Polyprotic Acids, Polybasic Bases and Buffers.

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Polyprotic Acids, Polybasic Bases and Buffers.

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Polyprotic Acids

Have more than one hydrogen which can be removed in sequence on titration with a base and form more than one type of conjugate base as a result.

H SO  is a biprotic acid with two hydrogens and forms the two conjugate bases, Bisulphate HSO     and sulphate SO

H PO (phosphoric acid) is a triprotic acid. Each hydrogen reacts in turn giving three different conjugate bases as in the following curve:

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Phosphoric Acid (H PO )

Three different equilibria form at different pH's

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Suitable Indicators

The formation of H PO  is complete at about pH 4 so methyl orange could be used to detect this end-point.

The formation of HPO  is complete at about pH 9 so phenolphthalein could be used to detect this end point.

The third end point is very difficult to determine as                                  which is close to the value of K

This means that PO   is competing with OH- from water for H+ ions and the reversible equilibria means that there is never a pH value where only PO    is present in the solution.

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Polybasic Bases

Able to acccept more than 1 H+ from an acid, at different stages of the reaction.

In the carbonate-bicarbonate equilibrium 25cm  of 0.01mol dm  sodium carbonate solution titrated with 0.01 mol dm  hydrochloric acid solution would give the following graph:

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Interpreting the Graph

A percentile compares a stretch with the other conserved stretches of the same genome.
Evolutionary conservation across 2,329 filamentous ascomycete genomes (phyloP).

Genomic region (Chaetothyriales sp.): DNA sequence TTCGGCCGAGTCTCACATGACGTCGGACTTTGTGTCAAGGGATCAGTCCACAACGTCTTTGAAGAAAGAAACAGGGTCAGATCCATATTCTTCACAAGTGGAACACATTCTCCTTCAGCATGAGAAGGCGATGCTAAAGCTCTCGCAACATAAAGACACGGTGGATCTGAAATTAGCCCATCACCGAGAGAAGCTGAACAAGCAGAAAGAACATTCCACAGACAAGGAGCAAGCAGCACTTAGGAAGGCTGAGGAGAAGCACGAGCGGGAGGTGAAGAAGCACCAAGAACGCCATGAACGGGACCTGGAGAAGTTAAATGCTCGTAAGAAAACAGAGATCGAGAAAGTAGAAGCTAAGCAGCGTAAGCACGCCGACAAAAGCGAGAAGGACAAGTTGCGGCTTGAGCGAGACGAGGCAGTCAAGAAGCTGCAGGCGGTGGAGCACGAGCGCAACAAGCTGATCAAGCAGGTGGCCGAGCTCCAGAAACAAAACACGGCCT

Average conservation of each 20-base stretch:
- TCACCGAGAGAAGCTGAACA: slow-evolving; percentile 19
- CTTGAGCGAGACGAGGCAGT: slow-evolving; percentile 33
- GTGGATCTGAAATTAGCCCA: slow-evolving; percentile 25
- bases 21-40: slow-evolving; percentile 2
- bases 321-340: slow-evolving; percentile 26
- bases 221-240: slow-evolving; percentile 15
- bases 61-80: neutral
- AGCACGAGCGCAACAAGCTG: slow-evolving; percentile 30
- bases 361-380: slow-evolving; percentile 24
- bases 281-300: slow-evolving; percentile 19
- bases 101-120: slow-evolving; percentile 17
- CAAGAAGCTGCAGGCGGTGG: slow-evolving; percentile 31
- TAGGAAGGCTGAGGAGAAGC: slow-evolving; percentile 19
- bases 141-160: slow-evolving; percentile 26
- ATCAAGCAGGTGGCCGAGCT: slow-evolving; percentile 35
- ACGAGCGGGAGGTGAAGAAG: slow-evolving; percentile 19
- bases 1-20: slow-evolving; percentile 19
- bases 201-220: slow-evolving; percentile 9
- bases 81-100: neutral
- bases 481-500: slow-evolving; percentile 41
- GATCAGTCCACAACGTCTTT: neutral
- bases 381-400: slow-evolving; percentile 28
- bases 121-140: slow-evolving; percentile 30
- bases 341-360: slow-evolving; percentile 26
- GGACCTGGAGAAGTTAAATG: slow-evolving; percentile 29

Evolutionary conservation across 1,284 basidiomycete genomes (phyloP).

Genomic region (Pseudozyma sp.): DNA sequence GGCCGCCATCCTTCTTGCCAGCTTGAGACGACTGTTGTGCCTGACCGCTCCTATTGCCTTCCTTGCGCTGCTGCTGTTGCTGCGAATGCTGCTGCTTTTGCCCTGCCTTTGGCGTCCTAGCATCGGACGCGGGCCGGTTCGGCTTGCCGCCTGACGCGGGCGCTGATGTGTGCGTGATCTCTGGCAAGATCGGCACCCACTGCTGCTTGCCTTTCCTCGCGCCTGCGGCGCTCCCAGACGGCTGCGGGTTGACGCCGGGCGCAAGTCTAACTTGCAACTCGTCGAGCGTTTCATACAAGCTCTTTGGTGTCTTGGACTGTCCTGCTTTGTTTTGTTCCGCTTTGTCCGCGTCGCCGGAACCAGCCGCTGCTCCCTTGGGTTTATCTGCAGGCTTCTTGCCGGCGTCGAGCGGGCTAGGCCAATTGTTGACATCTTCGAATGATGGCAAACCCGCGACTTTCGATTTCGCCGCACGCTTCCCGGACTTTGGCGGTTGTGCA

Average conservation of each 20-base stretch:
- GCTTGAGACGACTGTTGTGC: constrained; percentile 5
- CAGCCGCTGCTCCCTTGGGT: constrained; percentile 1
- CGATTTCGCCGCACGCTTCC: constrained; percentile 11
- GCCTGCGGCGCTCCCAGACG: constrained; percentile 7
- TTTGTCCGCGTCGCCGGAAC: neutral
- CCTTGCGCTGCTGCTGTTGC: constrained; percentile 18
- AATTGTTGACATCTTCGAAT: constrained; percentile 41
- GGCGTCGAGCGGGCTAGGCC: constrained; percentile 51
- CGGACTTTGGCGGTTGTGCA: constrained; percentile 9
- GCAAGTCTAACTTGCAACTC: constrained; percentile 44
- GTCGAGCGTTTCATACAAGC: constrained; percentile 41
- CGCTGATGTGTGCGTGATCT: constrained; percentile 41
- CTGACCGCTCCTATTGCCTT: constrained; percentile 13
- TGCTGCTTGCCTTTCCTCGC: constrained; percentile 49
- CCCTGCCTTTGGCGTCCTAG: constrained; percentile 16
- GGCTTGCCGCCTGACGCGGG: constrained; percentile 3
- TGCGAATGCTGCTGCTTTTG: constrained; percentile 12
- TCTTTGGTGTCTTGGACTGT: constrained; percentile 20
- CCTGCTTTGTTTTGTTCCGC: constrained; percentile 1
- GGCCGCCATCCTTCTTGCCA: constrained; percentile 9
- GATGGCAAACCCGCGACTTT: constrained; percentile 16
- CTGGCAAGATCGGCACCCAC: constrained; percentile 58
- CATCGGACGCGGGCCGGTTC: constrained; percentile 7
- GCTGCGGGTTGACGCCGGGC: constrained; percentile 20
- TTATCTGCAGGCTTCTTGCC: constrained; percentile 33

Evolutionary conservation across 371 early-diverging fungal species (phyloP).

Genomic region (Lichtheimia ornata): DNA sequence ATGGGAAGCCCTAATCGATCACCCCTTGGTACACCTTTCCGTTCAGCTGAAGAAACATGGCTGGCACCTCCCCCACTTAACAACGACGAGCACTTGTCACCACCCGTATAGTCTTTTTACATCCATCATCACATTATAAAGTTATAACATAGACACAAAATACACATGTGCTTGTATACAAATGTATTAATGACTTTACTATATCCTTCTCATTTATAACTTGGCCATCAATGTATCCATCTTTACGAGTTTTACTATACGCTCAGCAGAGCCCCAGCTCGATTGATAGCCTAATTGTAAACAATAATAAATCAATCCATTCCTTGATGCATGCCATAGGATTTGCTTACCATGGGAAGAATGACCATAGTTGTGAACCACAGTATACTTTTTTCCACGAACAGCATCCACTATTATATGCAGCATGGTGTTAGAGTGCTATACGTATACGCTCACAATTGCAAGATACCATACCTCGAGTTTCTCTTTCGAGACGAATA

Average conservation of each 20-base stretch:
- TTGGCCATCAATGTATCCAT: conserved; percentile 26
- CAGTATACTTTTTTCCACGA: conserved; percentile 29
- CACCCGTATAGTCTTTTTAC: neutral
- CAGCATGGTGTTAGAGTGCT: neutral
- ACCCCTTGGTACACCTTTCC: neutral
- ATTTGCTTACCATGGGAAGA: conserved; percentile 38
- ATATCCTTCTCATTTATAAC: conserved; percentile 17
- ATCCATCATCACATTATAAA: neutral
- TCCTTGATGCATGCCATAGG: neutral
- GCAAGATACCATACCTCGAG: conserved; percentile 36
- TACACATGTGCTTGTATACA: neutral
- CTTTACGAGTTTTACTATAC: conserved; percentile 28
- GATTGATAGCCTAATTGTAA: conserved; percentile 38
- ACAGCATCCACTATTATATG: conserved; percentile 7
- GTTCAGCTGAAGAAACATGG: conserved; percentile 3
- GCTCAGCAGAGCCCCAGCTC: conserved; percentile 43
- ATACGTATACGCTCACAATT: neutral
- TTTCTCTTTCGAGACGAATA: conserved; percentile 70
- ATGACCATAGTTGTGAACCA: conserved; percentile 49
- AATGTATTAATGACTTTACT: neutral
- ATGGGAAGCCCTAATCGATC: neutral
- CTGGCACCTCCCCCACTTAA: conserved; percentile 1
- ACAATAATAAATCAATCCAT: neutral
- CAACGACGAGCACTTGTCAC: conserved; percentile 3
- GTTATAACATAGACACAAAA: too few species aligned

There are clearly two possible end points at pH 9  and pH 4.

The carbonate ion, CO   must accept H+ first to form bicarbonate ion, HCO

The bicarbonate then reacts to give carbonic acid, H CO  as the endpoint of the titration.

The following equilibria are important in the transfer of CO  from cells in the body to the lungs via the blood.

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Buffer Solutions

Buffer solutions are useful in many chemical reactions as they allow the addition of a small amount of acid/ base without changing the pH.

They normally consist of either a weak acid and its salt or a weak base and its salt.

Ammonium acetate buffer is a mixture of ammonium acetate and acetic acid.



Adding H+ or OH- will shift the (top) ethanoic acid equilibrium to the left or right respectively (le chatelier's principle)

When acid is added to the buffer it reacts with the weak base present (CH COO )

When base is added to the buffer it reacts with the weak acid present (CH COOH)

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Titration Curve for Ethanoic Acid

The flat portion before the equivalence point is called the buffer region. In this part of the pH scale the acid and conjugate base are both present in significant concentrations and the solution resists changes in pH.

As base is added to a solution in this buffer region, the acid reacts with it to form ethanoate ion, without a large change in pH. If additional acid was added to the solution in the buffer region it would react with the conjugate base, ethanoate ion, and again the pH would not change significantly.

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The Half Equivalence Point.

This point lies in the middle of the buffer region. At this point the concentrations of ethanoic acid and ethanoate ion are equal as the quantity of base added is half that required to reach the equivalence point.

The equilibrium expression at the half equivalence point is:



At the half equivalence point,                           so,

Therefore it follows that at this point,

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The Henderson-Hasselbalch Equation

This equation allows the pH of a buffer solution to be calculated when the concentrations of acid and conjugate base in it are not the same:




e.g. for the ammonium acetate buffer

- [acid] is the the concentration of ethanoic acid which is only partially dissociated.

- [base] is the concentration of acetate (ethanoate) ion obtained from the ammonium acetate salt.  The salt is completely dissociated so this value should be the same as the starting concentration of the salt.

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